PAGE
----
Overlook Systems Technologies, Inc.

B-298099.4,B-298099.5: Nov 28, 2006

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Overlook Systems Technologies, Inc. renews its protest of the award of a contract to LinQuest Corporation by the Department of the Air Force pursuant to request for proposals (RFP) No. FA2550-05-R-2000, issued to procure support services for the Global Positioning System Operations Center located at Schriever Air Force Base (AFB), Colorado. This protest follows corrective action taken by the Air Force earlier this year in response to Overlook's contention that the Air Force failed to properly assess an organizational conflict of interest (OCI) presented by the award to LinQuest. The Air Force has now completed its review of the alleged OCI and reaffirmed its earlier selection decision. In response, Overlook again argues that the LinQuest mitigation plan does not adequately address the OCI here. In addition, Overlook argues that the agency evaluation of LinQuest's past performance was unreasonable, the selection decision was improper, and exchanges with LinQuest regarding the OCI issue constituted discussion that also should have been held with Overlook.

We deny the protest.

B-298099.4; B-298099.5, Overlook Systems Technologies, Inc., November 28, 2006

The decision issued on the date below was subject to a GAO Protective Order. This redacted version has been approved for public release.


Matter of: Overlook Systems Technologies, Inc.

File: B-298099.4; B-298099.5

Date: November 28, 2006

Drew A. Harker, Esq., Jennifer A. Frericks, Esq., Joan G. Ochs, Esq., Matthew H. Solomson, Esq., and Chad E. Miller, Esq., Arnold & Porter, for the protester.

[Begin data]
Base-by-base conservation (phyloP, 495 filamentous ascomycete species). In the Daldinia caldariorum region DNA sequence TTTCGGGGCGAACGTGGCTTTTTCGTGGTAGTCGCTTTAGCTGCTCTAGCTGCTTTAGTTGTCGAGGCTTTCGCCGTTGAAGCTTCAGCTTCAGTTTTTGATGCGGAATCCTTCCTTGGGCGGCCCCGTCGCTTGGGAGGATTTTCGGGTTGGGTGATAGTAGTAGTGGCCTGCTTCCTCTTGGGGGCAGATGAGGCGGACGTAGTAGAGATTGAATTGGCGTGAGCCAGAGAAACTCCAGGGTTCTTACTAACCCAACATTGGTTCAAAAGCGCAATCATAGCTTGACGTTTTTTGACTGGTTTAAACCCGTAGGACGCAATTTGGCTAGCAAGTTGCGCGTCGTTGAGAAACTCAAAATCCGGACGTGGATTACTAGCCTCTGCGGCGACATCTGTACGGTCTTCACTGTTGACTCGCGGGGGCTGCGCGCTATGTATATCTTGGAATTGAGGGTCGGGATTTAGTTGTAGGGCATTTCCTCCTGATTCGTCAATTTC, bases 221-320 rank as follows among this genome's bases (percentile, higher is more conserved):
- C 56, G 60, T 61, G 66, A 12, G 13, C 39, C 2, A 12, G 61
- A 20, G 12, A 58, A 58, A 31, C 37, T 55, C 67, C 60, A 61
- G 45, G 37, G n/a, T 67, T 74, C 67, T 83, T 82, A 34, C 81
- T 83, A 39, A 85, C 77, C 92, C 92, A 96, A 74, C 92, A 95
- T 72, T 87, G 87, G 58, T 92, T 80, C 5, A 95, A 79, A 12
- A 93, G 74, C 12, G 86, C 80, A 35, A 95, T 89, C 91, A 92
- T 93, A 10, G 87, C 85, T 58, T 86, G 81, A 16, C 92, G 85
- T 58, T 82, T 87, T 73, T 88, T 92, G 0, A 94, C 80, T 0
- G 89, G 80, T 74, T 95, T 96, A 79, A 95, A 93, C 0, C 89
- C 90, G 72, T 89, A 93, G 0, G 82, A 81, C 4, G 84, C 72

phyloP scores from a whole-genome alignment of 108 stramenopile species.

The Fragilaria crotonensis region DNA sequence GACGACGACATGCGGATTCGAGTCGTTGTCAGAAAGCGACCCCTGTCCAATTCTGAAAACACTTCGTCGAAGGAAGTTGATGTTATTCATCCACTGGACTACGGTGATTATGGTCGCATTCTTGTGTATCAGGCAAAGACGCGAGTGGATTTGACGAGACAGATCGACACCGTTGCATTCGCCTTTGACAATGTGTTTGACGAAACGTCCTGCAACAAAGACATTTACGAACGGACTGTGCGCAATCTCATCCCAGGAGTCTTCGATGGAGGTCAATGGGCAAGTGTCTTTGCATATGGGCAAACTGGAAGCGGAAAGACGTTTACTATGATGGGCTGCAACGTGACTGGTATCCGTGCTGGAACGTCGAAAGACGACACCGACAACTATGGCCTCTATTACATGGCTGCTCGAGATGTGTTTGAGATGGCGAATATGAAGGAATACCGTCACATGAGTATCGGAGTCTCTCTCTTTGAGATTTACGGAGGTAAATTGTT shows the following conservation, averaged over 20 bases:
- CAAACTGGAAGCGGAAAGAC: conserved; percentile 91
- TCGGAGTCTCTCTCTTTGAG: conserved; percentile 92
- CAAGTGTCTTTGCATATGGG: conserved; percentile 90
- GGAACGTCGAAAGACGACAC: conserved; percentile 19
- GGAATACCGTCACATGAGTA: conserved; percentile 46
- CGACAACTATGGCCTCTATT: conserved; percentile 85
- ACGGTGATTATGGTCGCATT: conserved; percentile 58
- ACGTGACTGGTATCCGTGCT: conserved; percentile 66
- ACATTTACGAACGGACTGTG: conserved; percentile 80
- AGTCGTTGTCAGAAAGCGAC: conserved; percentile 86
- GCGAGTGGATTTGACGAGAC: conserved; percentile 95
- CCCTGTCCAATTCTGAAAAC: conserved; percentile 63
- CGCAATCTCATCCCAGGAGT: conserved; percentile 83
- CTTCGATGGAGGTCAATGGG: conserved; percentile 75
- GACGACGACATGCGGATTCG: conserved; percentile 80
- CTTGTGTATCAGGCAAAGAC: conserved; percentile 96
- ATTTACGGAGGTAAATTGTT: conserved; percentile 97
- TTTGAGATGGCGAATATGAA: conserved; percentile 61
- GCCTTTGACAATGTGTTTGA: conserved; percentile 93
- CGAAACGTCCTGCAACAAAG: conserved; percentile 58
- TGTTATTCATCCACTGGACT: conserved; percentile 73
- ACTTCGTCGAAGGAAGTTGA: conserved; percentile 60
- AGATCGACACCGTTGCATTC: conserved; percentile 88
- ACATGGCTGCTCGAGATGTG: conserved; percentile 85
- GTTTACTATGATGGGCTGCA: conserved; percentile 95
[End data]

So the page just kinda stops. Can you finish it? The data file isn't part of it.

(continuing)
Jessica C. Abrahams, Esq., and Jeniffer M. De Jesus Roberts, Esq., McKenna Long & Aldridge, for LinQuest Corporation, an intervenor.

Michael J. O'Farrell, Jr., Esq., and Maj. Stacie A. Remy, Department of the Air Force, for the agency.

Ralph O. White, Esq., and Christine S. Melody, Esq., Office of the General Counsel, GAO, participated in the preparation of the decision.


1. Protester's contention that the agency failed to adequately mitigate the risk of organizational conflicts of interest (OCI) associated with the selection of the awardee is denied where the record shows that: the contracting officer reasonably concluded that the risk of a conflict of interest in this procurement is not great; the agency requested a detailed OCI mitigation plan from the awardee and sought additional information about, and modifications to, the plan; and the contracting officer reasonably concluded, after performing a detailed analysis, that the modified plan--together with certain steps designed to increase agency oversight of the contractor--was sufficient to protect the government's interest.

2. Protester's contention that the agency improperly held discussions with only the awardee while exchanging information about the adequacy of the awardee's plan to mitigate the risk of an OCI, and thus should have held discussions with the protester as well, is denied; a contracting officer's consideration of whether a contractor is eligible for award despite an OCI is analogous to a responsibility determination, and the exchanges here--like a request for information that relates to an offeror's responsibility, rather than proposal evaluation--did not constitute discussions.


Overlook Systems Technologies, Inc. renews its protest of the award of a contract to LinQuest Corporation by the Department of the Air Force pursuant to request for proposals (RFP) No. FA2550-05-R-2000, issued to procure support services for the GlobalPositioningSystemOperationsCenter located at Schriever Air Force Base (AFB), Colorado. This protest follows corrective action taken by the Air Force earlier this year in response to Overlook's contention that the Air Force failed to properly assess an organizational conflict of interest (OCI) presented by the award to LinQuest. The Air Force has now completed its review of the alleged OCI and reaffirmed its earlier selection decision. In response, Overlook again argues that the LinQuest mitigation plan does not adequately address the OCI here. In addition, Overlook argues that the agency's evaluation of LinQuest's past performance was unreasonable, the selection decision was improper, and exchanges with LinQuest regarding the OCI issue constituted discussions that also should have been held with Overlook.

We deny the protest.